Bats (Order: Chiroptera)

Vesper bats (Vespertilionidae Family)

Several bats in the genus Myotis may occur at Quail Ridge, and some may be difficult to distinguish except by experienced biologists. In the absence of any surveys, it is somewhat unclear which species occur here. Little brown myotis (Myotis lucifugus) have yellowish glossy brown hair with the tips a bit darker on the backside and a lighter underside. The fur is shiny or burnished, and somewhat yellowish brown in coloration. These bats can be found foraging above streams and around the edges of forests. They emerge from their day roosts at dusk and forage on insects, capturing them on the wing. Yuma myotis (M. yumanensis) is one of the most common of the western Myotis. Yuma myotis have a characteristic dull brownish color with hairs that are darker at the base. The undersides of these bats are whitish in color. Yuma bats are late-night fliers that stick close to the ground when foraging and are typically found in oak savannas. These generally have duller fur than little brown myotis, and they are slightly larger (e.g., forearm length 35-40 mm as opposed to 32-37 mm). Other species which may occur at Quail Ridge include fringed myotis (M. thysanodes), long-legged myotis (M. volans), long-eared myotis (M. evotis), California myotis (M. californicus), and the western small-footed myotis (M. ciliolabrum).

Western Pipistrelle; Photo courtesy of Glenn and Martha Vargas © California Academy of SciencesThe big brown bat (Eptesicus fuscus) is one of the most common bat species in the United States. The coats of these bats are long with a brown to black color and a glossy hue. Another distinctive characteristic is the dark black coloring of their patagia (wing membranes). Big brown bats tend to roost alone in caves, crevices, buildings, or trees, but have also been known to roost in small groups. They feed mainly on beetles and are known to hibernate for months during the winter.The western pipistrelle (Pipistrellus hesperus), or “Pips”, are small bats, and have a distinctive yellow-gray smoke-like coloration on their backs, and a whitish belly. They are found near water sources in more arid areas, and they roost in caves, cliffs, under loose rocks, and in buildings. These bats can be found foraging on insects in the early evening, sometimes even before sundown.

Townsend's Bid-eared Bat; Photo courtesy of Merlin TuttleAn unusual, and aptly named bat, Townsend’s big-eared bat (Corynorhinus (previously Plecotus) townsendii) has remarkably long ears – roughly one third of forearm length – that meet basally at the top of the forehead. They have a brown coat with a grayish tint and have distinctive lumps between the nostrils and eyes. Big-eared bats forage at the edge between forest and grassland habitats. These bats are of conservation concern because they appear to be extraordinarily sensitive to human disturbance – a single human visit may cause abandonment of a roost site – and their numbers are declining in California.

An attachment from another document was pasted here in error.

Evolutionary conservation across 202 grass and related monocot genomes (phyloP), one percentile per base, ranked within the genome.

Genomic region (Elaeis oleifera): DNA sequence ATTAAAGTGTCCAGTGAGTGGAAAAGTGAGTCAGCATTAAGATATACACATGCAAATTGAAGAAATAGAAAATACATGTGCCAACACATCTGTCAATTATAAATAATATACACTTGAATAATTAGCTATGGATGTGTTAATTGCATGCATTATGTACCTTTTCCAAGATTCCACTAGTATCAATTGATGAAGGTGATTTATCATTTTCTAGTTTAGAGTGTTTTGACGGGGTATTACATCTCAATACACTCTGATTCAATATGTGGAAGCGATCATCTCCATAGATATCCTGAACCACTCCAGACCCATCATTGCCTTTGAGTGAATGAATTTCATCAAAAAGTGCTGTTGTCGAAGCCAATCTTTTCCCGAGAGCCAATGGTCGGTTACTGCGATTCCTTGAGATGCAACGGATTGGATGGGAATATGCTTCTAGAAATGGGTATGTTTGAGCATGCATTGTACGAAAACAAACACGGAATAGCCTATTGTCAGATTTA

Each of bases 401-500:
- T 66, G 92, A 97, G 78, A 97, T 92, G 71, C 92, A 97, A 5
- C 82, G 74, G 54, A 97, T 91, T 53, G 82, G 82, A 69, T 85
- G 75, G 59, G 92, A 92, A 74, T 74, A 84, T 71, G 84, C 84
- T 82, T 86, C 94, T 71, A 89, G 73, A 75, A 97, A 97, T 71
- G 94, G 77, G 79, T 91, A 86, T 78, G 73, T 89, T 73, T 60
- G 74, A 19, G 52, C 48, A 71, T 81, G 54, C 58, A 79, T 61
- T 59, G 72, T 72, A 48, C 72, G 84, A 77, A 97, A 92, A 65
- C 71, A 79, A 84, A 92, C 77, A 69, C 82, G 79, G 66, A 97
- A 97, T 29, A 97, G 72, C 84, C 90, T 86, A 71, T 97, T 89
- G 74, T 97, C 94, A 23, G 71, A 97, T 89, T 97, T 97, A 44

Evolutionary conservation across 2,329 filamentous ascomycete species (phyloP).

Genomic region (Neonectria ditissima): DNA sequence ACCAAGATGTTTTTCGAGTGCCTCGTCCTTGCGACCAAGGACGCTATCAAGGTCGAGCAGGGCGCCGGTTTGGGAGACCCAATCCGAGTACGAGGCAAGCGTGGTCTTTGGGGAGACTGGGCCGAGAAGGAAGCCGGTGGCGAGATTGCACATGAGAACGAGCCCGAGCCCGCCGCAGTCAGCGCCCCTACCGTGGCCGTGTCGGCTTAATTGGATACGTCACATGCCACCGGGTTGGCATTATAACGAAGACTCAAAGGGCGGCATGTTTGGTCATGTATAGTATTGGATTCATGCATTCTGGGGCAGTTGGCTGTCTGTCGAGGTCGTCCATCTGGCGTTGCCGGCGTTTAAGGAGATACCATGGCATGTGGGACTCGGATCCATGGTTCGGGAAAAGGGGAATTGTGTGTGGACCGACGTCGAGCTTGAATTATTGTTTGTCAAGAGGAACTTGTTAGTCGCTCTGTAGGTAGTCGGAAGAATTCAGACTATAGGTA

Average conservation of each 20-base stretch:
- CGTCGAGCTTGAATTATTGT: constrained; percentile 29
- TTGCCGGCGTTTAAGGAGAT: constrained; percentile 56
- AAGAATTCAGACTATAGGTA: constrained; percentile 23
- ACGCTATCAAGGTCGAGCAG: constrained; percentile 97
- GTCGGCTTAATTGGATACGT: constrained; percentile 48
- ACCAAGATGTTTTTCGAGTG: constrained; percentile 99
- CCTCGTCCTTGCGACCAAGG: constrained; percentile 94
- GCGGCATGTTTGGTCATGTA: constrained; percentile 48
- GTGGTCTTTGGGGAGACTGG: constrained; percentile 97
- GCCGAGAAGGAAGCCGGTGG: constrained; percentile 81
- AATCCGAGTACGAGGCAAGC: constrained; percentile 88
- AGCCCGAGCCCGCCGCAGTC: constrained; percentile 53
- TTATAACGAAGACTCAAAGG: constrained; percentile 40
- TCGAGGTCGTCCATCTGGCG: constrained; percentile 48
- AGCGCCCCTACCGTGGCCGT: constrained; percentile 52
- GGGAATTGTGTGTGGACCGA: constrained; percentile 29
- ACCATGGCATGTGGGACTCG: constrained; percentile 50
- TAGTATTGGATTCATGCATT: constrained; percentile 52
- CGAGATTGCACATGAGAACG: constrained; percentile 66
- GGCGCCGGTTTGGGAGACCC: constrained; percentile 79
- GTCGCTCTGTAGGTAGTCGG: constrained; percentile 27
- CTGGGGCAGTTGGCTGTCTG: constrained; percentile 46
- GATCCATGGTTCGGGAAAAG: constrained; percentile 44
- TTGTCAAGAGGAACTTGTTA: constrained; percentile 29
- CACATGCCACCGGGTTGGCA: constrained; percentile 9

Three species of related bats, the Lasiurine bats, are notable for having furry tail membranes. The western red bat (Lasiurus blossevillii) is readily distinguished by its rusty, brick-red coloration, with white-tipped hairs. Red bats roost among the foliage of trees and are solitary. However, they forage in pairs, and forage over the same area repeatedly. Red bats migrate south in the fall.Hoary Bat; Photo courtesy of William Leonard © 2005 William Leonard Because of their apparent dependence on riparian vegetation, these bats may be faring poorly in California, where riparian habitats have been largely degraded or destroyed. Hoary bats (Lasiurus cinereus) have a yellowish brown coat with white-tipped hairs over most of their body and patches of white fur on their elbows and wrists. These bats are also solitary and can be found foraging late at night or roosting in trees during the day. Silver-haired bats (Lasionycteris noctivagans) have a dark brown coat with hairs tipped with white/silver. Only the proximal half of the interfemoral membrane is well furred. Silver-haired bats roost among foliage in forested areas and forage among the trees.

Pallid bats (Antrozous pallidus) are colonial, roosting in caves, buildings, trees, and mine tunnels. They are a gray to dull yellow color and have long ears that extend beyond the snout when bent forward, but do not touch basally. Pallid bats feed near the ground on Jerusalem crickets, beetles, and other invertebrates.

Free-tailed bats (Molossidae Family)

The Brazilian free-tailed bat (Tadarida brasiliensis) is readily distinguishable by its tail, which extends beyond the interfemoral membrane, and the reddish brown coat. The ears generally do not touch basally, and are distinguished by having a series of little bumps on their edges. Brazilian free-tailed bats are colonial, roosting in caves and buildings, emerging at dusk to forage on moths. The largest colonies of mammals known are this species; at Bracken Cave in Texas some 20 million bats emerge to forage every evening in the summer.

Species Accounts

Mammals Page

Photo Credits: Title, Mule Deer (Mike Benard),Western Pipistrelle (Glenn and Martha Vargas), Townsend's Big-eared Bat (Merlin Tuttle), Hoary Bat (William Leonard). For more pictures see: http://elib.cs.berkeley.edu/photos/fauna/

This page last updated: June 24, 2005  


Contact: Dr. Virginia Boucher
John Muir Institute of the Environment
109 The Barn, University of California, Davis, CA 95616
Phone: 530-752-6949; email: vlboucher@ucdavis.edu

Site designed and maintained by Shane Waddell
Website Technical Questions: smwaddell@ucdavis.edu